• Deacon Bob Evans

A Different Way of Listening


The Ascension of Jesus, by John Singleton Copley, 1775.

At Jesus’ Ascension, as He was preparing His disciples and eleven remaining Apostles for His departure, He instructed them to "Go into the whole world and preach the gospel to every creature" [Mk 16:15]. Jesus commissioned them to be co-laborers with their Redeemer in the work of saving the world [cf. Luke 24:46-53].

And, they responded by traveling to the ends of the then-known world to proclaim the message of Christ. Many who heard Jesus’ words that day ultimately gave their lives in that effort.

For example, tradition has it that Thomas went as far as western India before being martyred near Madras. Nathaniel is said to have been martyred at the hands of Ethiopian rulers in Africa. And, Matthew made it into the southern region of modern-day Russia where he was martyred.

We are all to “go into the whole world and preach the gospel.”

Often, we are reminded that Jesus was speaking to all of His disciples. We are all to “go into the whole world and preach the gospel.” But, if we really take that message to heart, we quickly face a quandary “how can we possibly do that; most of us have work and family responsibilities that make packing up and heading off to foreign lands out of the question?” So, what then did Jesus mean for us to do? How are we to: “go into the whole world and preach the gospel?”

Jesus’ first disciples lived in an age of great expectations, a time when the vast majority of people were oppressed by imperial powers, from the Roman Empire in the Mediterranean and Middle East, to the Auximite Empire in northern Africa, to the Kushana Empire that stretched from southern Russia through much of India and Pakistan. Most people longed for meaning in their suffering circumstances and they readily accepted the “good news” of Christ’s redemption of mankind. It was the ruling powers that vehemently, sometimes violently, opposed the early disciples.

But we face a much different world than they did in the first century.

But we face a much different world than they did in the first century. Today, people’s self-awareness, their worldview, their life circumstances are quite different than in the first century. Rather than a time of great expectations, we live in an age of great disillusionment. Today, most of the world has at least heard of the message of Jesus Christ. And, many, for a time, held to the promise of eternal life.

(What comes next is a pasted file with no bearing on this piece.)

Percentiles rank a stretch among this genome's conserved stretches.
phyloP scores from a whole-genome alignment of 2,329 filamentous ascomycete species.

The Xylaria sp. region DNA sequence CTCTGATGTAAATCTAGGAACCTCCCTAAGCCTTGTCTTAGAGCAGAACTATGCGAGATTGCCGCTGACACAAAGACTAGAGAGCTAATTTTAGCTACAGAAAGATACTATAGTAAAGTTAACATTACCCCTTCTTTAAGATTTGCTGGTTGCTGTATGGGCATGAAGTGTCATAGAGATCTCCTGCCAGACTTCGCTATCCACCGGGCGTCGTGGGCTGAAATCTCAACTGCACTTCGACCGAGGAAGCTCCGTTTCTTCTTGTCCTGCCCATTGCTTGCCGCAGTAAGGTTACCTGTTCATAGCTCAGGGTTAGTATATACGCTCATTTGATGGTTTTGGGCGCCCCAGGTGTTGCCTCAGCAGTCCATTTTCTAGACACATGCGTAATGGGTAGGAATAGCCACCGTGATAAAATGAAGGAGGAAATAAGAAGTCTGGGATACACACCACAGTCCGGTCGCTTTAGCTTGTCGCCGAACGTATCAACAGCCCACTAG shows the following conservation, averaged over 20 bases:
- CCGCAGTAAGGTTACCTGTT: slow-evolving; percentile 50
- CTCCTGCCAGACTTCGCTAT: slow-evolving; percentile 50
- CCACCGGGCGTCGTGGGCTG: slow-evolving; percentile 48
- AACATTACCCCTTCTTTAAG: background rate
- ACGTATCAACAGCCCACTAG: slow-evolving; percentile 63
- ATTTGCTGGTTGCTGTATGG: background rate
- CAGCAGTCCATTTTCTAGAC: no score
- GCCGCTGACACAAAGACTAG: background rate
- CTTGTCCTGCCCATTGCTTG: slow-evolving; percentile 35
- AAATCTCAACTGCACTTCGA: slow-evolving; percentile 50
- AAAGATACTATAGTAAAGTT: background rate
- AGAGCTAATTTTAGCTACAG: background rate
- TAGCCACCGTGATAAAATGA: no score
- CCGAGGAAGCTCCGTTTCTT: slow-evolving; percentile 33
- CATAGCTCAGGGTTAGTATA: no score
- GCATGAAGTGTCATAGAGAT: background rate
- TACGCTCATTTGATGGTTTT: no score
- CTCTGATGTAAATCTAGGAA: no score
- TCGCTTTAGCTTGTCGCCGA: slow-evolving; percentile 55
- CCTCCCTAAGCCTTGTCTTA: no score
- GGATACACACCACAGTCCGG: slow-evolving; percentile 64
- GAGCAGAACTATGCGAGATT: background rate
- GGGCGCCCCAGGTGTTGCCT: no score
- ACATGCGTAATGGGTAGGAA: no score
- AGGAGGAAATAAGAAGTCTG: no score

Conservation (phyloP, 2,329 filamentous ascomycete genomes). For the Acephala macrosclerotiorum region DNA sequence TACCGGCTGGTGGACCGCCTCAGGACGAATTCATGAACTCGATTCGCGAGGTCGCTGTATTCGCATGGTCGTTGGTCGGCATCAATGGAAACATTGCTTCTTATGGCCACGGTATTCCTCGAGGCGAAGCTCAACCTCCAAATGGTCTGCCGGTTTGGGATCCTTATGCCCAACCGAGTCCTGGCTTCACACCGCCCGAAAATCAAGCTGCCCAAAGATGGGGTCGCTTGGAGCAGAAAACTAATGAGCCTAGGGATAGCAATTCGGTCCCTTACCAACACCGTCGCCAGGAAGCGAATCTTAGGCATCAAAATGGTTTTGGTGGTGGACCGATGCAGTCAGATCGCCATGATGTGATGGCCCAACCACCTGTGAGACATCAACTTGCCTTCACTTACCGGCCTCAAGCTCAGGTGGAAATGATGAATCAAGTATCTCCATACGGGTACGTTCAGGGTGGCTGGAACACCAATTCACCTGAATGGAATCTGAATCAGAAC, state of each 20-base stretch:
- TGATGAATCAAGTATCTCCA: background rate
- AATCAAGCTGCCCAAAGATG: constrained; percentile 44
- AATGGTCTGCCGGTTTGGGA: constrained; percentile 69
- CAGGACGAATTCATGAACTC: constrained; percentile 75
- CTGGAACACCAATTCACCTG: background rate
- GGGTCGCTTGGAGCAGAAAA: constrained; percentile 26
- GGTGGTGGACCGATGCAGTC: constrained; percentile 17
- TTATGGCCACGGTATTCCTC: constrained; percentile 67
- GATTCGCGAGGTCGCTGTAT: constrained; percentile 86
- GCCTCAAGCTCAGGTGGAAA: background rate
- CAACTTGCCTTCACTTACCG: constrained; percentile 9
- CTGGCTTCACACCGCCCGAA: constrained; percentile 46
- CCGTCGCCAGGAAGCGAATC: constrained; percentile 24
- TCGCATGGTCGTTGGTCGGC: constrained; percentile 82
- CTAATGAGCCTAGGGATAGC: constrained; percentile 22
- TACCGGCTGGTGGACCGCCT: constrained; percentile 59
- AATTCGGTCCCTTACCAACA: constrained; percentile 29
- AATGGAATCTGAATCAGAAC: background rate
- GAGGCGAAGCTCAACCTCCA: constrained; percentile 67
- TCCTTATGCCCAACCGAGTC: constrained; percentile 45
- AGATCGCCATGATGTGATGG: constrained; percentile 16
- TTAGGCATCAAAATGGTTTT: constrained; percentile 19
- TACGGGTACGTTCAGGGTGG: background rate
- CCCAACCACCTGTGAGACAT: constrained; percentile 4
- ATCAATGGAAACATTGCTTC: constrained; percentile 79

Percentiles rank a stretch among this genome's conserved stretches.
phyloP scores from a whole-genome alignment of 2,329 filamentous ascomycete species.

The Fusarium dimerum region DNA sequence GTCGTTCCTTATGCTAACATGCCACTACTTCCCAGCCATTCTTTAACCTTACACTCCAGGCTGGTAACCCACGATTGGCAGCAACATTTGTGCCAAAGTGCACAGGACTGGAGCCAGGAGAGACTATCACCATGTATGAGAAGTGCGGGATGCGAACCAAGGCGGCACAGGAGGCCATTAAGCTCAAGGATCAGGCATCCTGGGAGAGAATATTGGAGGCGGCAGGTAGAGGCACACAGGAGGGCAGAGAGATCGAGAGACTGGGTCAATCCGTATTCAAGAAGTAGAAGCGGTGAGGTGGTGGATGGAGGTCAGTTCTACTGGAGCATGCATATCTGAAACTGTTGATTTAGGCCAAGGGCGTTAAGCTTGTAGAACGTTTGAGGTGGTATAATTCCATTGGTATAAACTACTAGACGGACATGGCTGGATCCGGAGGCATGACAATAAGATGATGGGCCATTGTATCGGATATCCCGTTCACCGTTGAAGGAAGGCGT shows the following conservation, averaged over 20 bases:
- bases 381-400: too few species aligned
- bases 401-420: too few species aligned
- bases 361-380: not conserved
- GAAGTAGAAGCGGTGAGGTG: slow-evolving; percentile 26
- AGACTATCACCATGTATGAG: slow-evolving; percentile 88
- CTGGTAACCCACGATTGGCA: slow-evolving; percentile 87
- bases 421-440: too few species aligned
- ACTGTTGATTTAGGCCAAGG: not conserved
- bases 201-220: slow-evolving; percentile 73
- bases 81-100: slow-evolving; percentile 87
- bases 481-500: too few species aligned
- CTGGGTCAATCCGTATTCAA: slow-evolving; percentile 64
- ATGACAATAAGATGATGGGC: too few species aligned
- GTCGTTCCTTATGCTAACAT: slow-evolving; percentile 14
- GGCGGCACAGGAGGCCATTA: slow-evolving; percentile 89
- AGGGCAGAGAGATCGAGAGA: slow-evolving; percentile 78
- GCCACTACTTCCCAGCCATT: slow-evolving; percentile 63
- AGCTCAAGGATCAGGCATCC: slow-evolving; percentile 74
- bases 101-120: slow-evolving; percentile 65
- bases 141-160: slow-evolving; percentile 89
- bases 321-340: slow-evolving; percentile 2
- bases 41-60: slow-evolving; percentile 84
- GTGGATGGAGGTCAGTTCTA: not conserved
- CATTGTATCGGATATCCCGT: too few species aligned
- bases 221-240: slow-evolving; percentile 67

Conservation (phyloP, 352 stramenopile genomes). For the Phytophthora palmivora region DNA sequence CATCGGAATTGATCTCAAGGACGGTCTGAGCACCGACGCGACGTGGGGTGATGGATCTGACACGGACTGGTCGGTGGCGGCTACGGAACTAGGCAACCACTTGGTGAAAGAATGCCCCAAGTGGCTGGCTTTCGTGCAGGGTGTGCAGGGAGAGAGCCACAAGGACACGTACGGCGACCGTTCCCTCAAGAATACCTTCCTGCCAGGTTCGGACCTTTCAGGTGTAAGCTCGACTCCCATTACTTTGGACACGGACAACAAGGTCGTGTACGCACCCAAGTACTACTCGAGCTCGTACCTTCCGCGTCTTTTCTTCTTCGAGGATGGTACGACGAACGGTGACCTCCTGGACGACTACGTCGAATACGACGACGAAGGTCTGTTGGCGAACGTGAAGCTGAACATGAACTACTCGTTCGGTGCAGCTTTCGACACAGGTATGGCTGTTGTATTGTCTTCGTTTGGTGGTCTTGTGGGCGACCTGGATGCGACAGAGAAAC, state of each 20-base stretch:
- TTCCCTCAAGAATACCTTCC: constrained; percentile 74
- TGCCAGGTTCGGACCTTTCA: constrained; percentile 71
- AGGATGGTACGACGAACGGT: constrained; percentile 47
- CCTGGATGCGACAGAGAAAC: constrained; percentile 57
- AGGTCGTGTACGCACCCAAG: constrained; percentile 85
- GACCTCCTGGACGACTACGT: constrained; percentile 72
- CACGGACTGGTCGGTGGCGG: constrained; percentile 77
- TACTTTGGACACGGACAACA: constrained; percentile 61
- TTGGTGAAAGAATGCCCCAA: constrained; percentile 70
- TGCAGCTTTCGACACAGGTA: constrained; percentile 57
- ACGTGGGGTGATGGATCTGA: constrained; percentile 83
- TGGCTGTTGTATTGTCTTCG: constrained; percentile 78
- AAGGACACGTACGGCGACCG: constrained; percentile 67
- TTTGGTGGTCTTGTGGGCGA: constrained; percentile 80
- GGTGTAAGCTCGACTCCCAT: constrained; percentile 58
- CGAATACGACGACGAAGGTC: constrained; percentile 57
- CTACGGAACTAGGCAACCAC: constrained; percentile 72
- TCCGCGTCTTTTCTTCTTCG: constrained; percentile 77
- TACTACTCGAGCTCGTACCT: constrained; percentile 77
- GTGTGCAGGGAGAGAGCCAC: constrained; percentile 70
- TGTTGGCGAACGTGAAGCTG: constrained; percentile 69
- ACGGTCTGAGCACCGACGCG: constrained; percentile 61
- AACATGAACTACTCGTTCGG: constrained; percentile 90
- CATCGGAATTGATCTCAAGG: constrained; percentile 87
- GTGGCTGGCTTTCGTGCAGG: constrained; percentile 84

But, in our place and time in the world many have lost heart; many have lost hope in knowing God. They’re disillusioned with many things: the promise that science and medicine would relieve human suffering on a grand scale; the promise that economic prosperity would better the standard of living for all; the promise that governments would keep them safe and secure. Many are now suspicious of anything that professes to be authorative in providing answers to life’s deepest questions.

In our times, the world has a different way of “listening” for truth. It’s no accident that we don’t have today any Thomas Aquinases, or C.S. Lewises, or even Fulton Sheens. Today’s “listeners” accept very little of what they read or hear. They learn most through what they see others do in their own lives and dealings; for, many today rely on themselves alone to discern what is true.

The unchanging message of Jesus Christ needs to be “proclaimed” in a much different manner than in the past.

This presents both a great challenge and a great opportunity. The challenge is that the unchanging message of Jesus Christ needs to be “proclaimed” in a much different manner than in the past. The opportunity is that the “world” we are to go into and proclaim is the very world we’re already in: it’s our own community, our own work places, our own neighborhoods, our own homes.

It’s what you and I do, in our everyday lives, that will be “listened to” far more intently than what we may say or write.


The world has a different way of “listening” for truth, in our times. It’s what you and I do, in our everyday lives, that will be “listened to” far more intently than what we may say or write. The world will find ‘truth’ in how fairly we deal with others, how civilly we accept differences, how committed we are to caring, how much worth others see us give to their existence. 

People still long for meaning in their circumstances; they hunger for belonging, for purpose, for something reliable to hang onto. They need joy in their lives and they are open to “listening;” but, in a much different way than Jesus’ first disciples encountered. In our place and time, perhaps more so than at any other time in history, it’s how others see us live the message of Christ that we will preach the gospel to every creature. For, they really are “listening.”

‘Till next time.

Dcn. Bob Evans

February 22, 2020

Scripture references:

Mark 16:15; Luke 24:46-53



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